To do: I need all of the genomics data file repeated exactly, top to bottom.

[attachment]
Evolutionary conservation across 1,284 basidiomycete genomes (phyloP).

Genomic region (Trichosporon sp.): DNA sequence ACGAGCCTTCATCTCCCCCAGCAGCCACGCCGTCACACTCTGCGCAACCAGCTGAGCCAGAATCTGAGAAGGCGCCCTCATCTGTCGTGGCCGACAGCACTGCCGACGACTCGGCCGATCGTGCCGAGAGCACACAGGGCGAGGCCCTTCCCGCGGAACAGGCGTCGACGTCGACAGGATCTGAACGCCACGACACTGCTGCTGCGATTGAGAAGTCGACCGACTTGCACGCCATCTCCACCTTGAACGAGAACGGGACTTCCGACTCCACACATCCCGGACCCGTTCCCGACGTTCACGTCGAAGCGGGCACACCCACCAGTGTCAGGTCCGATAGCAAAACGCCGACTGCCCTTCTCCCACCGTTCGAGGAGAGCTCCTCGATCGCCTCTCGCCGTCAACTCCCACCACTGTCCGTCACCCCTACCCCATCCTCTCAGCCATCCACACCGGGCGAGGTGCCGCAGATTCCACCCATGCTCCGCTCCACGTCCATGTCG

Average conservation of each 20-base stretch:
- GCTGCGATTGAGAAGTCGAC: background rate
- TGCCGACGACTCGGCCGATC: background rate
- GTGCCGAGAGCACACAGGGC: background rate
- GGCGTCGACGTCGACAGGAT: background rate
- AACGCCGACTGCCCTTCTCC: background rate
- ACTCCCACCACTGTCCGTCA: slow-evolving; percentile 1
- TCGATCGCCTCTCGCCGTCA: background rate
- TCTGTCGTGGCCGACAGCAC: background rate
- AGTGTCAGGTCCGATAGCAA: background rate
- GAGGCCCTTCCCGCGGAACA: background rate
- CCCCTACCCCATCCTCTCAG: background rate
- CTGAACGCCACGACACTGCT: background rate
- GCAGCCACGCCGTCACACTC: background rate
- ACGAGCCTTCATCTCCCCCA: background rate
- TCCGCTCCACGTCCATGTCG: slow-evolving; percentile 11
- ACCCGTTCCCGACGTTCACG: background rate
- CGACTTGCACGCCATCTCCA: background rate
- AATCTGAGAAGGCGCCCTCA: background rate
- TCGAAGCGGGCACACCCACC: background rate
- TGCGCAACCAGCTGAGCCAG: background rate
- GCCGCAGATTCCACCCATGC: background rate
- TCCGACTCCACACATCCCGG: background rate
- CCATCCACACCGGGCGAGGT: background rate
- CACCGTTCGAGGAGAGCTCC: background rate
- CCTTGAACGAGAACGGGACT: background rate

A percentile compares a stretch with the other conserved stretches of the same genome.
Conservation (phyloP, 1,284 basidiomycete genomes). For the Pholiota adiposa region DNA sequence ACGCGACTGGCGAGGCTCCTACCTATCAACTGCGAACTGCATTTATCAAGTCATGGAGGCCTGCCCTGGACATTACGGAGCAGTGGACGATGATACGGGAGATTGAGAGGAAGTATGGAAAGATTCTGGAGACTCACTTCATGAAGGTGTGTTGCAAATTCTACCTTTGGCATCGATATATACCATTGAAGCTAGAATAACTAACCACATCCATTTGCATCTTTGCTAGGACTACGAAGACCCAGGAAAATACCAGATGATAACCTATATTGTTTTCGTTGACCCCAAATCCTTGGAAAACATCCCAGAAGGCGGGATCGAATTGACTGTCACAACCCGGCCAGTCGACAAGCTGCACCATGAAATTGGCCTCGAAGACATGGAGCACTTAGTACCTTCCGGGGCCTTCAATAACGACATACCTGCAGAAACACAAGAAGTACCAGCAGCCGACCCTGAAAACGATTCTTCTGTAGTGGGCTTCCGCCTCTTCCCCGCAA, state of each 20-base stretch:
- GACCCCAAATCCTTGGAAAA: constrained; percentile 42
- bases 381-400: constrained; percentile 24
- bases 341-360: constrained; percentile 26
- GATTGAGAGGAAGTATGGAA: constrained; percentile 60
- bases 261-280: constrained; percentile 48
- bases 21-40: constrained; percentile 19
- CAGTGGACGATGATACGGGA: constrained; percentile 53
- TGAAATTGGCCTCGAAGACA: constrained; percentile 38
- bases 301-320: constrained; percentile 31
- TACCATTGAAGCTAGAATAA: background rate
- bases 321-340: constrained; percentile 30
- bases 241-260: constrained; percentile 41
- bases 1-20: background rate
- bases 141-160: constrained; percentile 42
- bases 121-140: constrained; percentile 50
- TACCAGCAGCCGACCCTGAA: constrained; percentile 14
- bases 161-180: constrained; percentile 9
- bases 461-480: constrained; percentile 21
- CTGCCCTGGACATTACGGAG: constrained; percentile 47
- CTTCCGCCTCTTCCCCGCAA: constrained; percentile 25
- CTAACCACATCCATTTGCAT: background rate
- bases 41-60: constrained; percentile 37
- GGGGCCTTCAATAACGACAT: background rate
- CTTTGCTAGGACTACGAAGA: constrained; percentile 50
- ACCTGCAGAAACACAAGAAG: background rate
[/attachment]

Evolutionary conservation across 1,284 basidiomycete genomes (phyloP).

Genomic region (Trichosporon sp.): DNA sequence ACGAGCCTTCATCTCCCCCAGCAGCCACGCCGTCACACTCTGCGCAACCAGCTGAGCCAGAATCTGAGAAGGCGCCCTCATCTGTCGTGGCCGACAGCACTGCCGACGACTCGGCCGATCGTGCCGAGAGCACACAGGGCGAGGCCCTTCCCGCGGAACAGGCGTCGACGTCGACAGGATCTGAACGCCACGACACTGCTGCTGCGATTGAGAAGTCGACCGACTTGCACGCCATCTCCACCTTGAACGAGAACGGGACTTCCGACTCCACACATCCCGGACCCGTTCCCGACGTTCACGTCGAAGCGGGCACACCCACCAGTGTCAGGTCCGATAGCAAAACGCCGACTGCCCTTCTCCCACCGTTCGAGGAGAGCTCCTCGATCGCCTCTCGCCGTCAACTCCCACCACTGTCCGTCACCCCTACCCCATCCTCTCAGCCATCCACACCGGGCGAGGTGCCGCAGATTCCACCCATGCTCCGCTCCACGTCCATGTCG

Average conservation of each 20-base stretch:
- GCTGCGATTGAGAAGTCGAC: background rate
- TGCCGACGACTCGGCCGATC: background rate
- GTGCCGAGAGCACACAGGGC: background rate
- GGCGTCGACGTCGACAGGAT: background rate
- AACGCCGACTGCCCTTCTCC: background rate
- ACTCCCACCACTGTCCGTCA: slow-evolving; percentile 1
- TCGATCGCCTCTCGCCGTCA: background rate
- TCTGTCGTGGCCGACAGCAC: background rate
- AGTGTCAGGTCCGATAGCAA: background rate
- GAGGCCCTTCCCGCGGAACA: background rate
- CCCCTACCCCATCCTCTCAG: background rate
- CTGAACGCCACGACACTGCT: background rate
- GCAGCCACGCCGTCACACTC: background rate
- ACGAGCCTTCATCTCCCCCA: background rate
- TCCGCTCCACGTCCATGTCG: slow-evolving; percentile 11
- ACCCGTTCCCGACGTTCACG: background rate
- CGACTTGCACGCCATCTCCA: background rate
- AATCTGAGAAGGCGCCCTCA: background rate
- TCGAAGCGGGCACACCCACC: background rate
- TGCGCAACCAGCTGAGCCAG: background rate
- GCCGCAGATTCCACCCATGC: background rate
- TCCGACTCCACACATCCCGG: background rate
- CCATCCACACCGGGCGAGGT: background rate
- CACCGTTCGAGGAGAGCTCC: background rate
- CCTTGAACGAGAACGGGACT: background rate

A percentile compares a stretch with the other conserved stretches of the same genome.
Conservation (phyloP, 1,284 basidiomycete genomes). For the Pholiota adiposa region DNA sequence ACGCGACTGGCGAGGCTCCTACCTATCAACTGCGAACTGCATTTATCAAGTCATGGAGGCCTGCCCTGGACATTACGGAGCAGTGGACGATGATACGGGAGATTGAGAGGAAGTATGGAAAGATTCTGGAGACTCACTTCATGAAGGTGTGTTGCAAATTCTACCTTTGGCATCGATATATACCATTGAAGCTAGAATAACTAACCACATCCATTTGCATCTTTGCTAGGACTACGAAGACCCAGGAAAATACCAGATGATAACCTATATTGTTTTCGTTGACCCCAAATCCTTGGAAAACATCCCAGAAGGCGGGATCGAATTGACTGTCACAACCCGGCCAGTCGACAAGCTGCACCATGAAATTGGCCTCGAAGACATGGAGCACTTAGTACCTTCCGGGGCCTTCAATAACGACATACCTGCAGAAACACAAGAAGTACCAGCAGCCGACCCTGAAAACGATTCTTCTGTAGTGGGCTTCCGCCTCTTCCCCGCAA, state of each 20-base stretch:
- GACCCCAAATCCTTGGAAAA: constrained; percentile 42
- bases 381-400: constrained; percentile 24
- bases 341-360: constrained; percentile 26
- GATTGAGAGGAAGTATGGAA: constrained; percentile 60
- bases 261-280: constrained; percentile 48
- bases 21-40: constrained; percentile 19
- CAGTGGACGATGATACGGGA: constrained; percentile 53
- TGAAATTGGCCTCGAAGACA: constrained; percentile 38
- bases 301-320: constrained; percentile 31
- TACCATTGAAGCTAGAATAA: background rate
- bases 321-340: constrained; percentile 30
- bases 241-260: constrained; percentile 41
- bases 1-20: background rate
- bases 141-160: constrained; percentile 42
- bases 121-140: constrained; percentile 50
- TACCAGCAGCCGACCCTGAA: constrained; percentile 14
- bases 161-180: constrained; percentile 9
- bases 461-480: constrained; percentile 21
- CTGCCCTGGACATTACGGAG: constrained; percentile 47
- CTTCCGCCTCTTCCCCGCAA: constrained; percentile 25
- CTAACCACATCCATTTGCAT: background rate
- bases 41-60: constrained; percentile 37
- GGGGCCTTCAATAACGACAT: background rate
- CTTTGCTAGGACTACGAAGA: constrained; percentile 50
- ACCTGCAGAAACACAAGAAG: background rate